For each procedure p letMayBeAlias(p)375of values to the annota-andp ) = 0Mz@BeConstant(assignment.= {(x,Q ), for all x declaredwhere x ranges over the parametersconstant value that appears nowhereMayMod(e)MayRef(e)in the program},and global variables of p and Q is ain the program. For each call site e let= 0and= 0.With these annotationsets, the compiler will recompileevery procedurewhere either the source text or some associated interproceduralset haschanged. It will not recompile procedures for which the informationis unchanged because the test is not applied at those procedures.

Hence, this testis a slight improvementover the naive approach of recompilingevery procedure.Consider the impact of deleting the assignment statement from procedureb in the example program. To determine which procedures must be recompiled, the analyzer begins with b, the changed procedure. After updating theinterproceduralinformation,it discovers that only two sets have changed:MOD( /3) = {vI} and REF( ~ ) = {v2}. Because sets associated with procedure ahave changed, it applies the test to a and slates it for recompilation.Sincenone of the sets associated with c have changed, the analyzer ignores c.Thus, it determines that only a and b must be recompiled.The effectiveness of the testing procedure used by the recompilationtoolMayMod,MayRef,depends entirely on the values assigned to MayBeAlias,and MustBeConstant.To improve the precision of the test involves expandingMayBeAlias,MayMod,and MayRefto include more allowed facts, or shrinkto exclude more facts.

Three instantiationsof thising MustBeConstantgeneral frameworkare presented in the following sections. The methods arepresented in increasingorder of complexity;each successive method givesrise to a recompilationanalysis of improved precision. Two simple methodsfor constructingconservativeapproximationsto precise annotationsets aredescribed in the next two subsections. They rely on informationthat thecompiler produces when computinginterproceduralinformation.Sections 5MayBeAlias,MayMod,and 6 discuss a technique for precisely computingand MustBeConstant.This technique is substantiallymore complexMayRef,than the other methods described; it requires that the compiler produceannotation sets that indicate which interproceduralfacts it relied upon whenperformingoptimizations.4.1 Most Recent CompilationOur first approach to computing the annotationsets simply remembers thevalues of ALIAS, MOD, REF and CONSTANTSused in the most recent compilaACMTransactionsonProgrammingLanguagesandSystems,Vol.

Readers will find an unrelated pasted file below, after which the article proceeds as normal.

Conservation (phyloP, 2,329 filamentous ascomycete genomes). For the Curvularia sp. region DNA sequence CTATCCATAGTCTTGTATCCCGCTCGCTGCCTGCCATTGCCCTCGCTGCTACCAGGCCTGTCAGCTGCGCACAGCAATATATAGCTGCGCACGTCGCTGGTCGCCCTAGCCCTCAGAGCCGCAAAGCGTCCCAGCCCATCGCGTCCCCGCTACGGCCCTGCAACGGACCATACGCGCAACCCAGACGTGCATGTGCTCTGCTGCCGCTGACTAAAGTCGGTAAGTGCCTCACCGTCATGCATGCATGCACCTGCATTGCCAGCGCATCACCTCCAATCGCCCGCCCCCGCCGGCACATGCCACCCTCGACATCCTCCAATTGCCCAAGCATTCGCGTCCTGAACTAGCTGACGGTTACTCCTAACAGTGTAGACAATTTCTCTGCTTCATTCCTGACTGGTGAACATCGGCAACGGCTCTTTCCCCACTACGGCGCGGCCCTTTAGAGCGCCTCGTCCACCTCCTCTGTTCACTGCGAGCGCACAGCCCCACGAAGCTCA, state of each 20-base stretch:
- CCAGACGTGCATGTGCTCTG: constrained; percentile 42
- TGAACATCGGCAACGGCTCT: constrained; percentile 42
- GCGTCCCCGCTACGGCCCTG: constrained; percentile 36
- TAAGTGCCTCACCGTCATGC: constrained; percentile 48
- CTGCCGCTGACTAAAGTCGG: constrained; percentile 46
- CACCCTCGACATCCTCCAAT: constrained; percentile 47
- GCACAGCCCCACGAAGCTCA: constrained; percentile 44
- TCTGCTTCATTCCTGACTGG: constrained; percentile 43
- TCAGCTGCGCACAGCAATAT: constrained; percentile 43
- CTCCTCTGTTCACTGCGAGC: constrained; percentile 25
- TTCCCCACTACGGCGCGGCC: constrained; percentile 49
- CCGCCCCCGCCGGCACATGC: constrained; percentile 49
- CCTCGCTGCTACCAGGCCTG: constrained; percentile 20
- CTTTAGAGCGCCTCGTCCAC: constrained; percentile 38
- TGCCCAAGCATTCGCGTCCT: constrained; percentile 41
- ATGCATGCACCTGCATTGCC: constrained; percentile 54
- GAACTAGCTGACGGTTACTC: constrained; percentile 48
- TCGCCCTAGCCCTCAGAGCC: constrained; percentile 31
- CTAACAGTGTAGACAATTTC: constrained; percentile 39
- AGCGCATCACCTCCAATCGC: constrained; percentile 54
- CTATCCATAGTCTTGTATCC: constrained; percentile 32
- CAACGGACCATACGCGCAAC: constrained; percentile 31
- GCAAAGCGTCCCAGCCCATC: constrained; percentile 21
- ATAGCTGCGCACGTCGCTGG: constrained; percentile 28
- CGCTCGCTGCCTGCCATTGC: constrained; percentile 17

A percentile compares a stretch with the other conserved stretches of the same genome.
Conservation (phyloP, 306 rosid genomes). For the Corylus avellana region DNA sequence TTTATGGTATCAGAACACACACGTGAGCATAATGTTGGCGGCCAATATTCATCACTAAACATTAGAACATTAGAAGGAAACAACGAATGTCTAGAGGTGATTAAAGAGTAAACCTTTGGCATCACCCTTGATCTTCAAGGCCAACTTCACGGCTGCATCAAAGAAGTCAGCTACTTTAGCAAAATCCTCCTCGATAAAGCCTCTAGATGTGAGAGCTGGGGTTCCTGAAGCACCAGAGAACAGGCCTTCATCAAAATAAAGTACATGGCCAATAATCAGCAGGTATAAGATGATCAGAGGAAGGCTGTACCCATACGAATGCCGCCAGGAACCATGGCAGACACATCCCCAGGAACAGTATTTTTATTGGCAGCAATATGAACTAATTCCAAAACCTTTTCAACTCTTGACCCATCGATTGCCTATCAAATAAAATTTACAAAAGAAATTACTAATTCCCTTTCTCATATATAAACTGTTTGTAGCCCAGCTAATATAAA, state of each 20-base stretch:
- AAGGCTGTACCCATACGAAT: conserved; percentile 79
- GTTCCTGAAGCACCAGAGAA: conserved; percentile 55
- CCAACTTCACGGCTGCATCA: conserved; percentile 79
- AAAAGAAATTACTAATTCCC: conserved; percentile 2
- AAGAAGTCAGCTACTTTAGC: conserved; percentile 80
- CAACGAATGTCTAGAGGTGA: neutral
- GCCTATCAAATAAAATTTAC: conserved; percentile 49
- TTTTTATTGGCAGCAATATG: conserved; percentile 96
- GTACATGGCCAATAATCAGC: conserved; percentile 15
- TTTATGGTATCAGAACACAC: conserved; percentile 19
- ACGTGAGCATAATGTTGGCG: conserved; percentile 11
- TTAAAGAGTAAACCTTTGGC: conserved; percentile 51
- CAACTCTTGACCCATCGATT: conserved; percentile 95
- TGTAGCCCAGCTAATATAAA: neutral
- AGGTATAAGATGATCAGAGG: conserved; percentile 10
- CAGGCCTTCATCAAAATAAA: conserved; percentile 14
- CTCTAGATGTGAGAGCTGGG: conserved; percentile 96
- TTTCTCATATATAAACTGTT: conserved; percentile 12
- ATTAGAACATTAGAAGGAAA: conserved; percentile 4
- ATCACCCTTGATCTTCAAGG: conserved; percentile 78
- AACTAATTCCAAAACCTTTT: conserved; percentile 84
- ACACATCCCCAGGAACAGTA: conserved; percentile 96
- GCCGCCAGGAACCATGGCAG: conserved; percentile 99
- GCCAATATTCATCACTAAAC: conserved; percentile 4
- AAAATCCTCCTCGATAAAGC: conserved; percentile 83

15, No 3, July 1993.376.M, Burke and L, Torczontion of the procedure.In other words, wheneverwe compilea procedurep, weset(1)p ) = ALIASOLD( P),MayZ3eAlias((2) Mciyllod(e)(3)Mayl?ef(e)= MODOLD(e), for each call site e in p,= REFOLD(e), for each call site e in p, and(4) MustBeConstant(These annotationp) = CONSTANTSOLD(P).sets yield the followingrecompilationtests:(a) ALIAS~~W( p) – ALIASOLD(P) = 0,(b) MOD~~W( e) – MoDo~~(e)+ 0, for any call site e in p,(c) REFNEW(e) – REFoLD(e) + @, for any call site e in p, and(d) CONSTANTSOLD(p) – CONSTANTSNEW(P)# @where OLD indicates interproceduralinformationassociated with the procedure when it was last compiled and NEW indicates interproceduralinformation that has been updated for the current compilationof the procedure.This set of assignments reveals the principles underlyingthe recompilationtests.

The summaryand aliasingsets identifyevents whose occurrencecannot be ruled out by the analysis. For example, if a variable is in the MODset for a given call site, the compiler must assume that it may be modified,but if a variable is absent from the same set, the compiler may safely assumethat the value of that variable will be unchanged upon return from the call.In other words, in considering the ALIAS, MOD, and REF sets, the compiler canis safe when aonly depend on what is not in the sets. If an optimizationvariable is present in one of these sets, that optimizationwill still be safe ifthe variable is removed because the compiler must have already consideredthe possibilitythat the associated event might not occur. Hence, changes inthese sets necessitate recompilationonly when they expand the sets.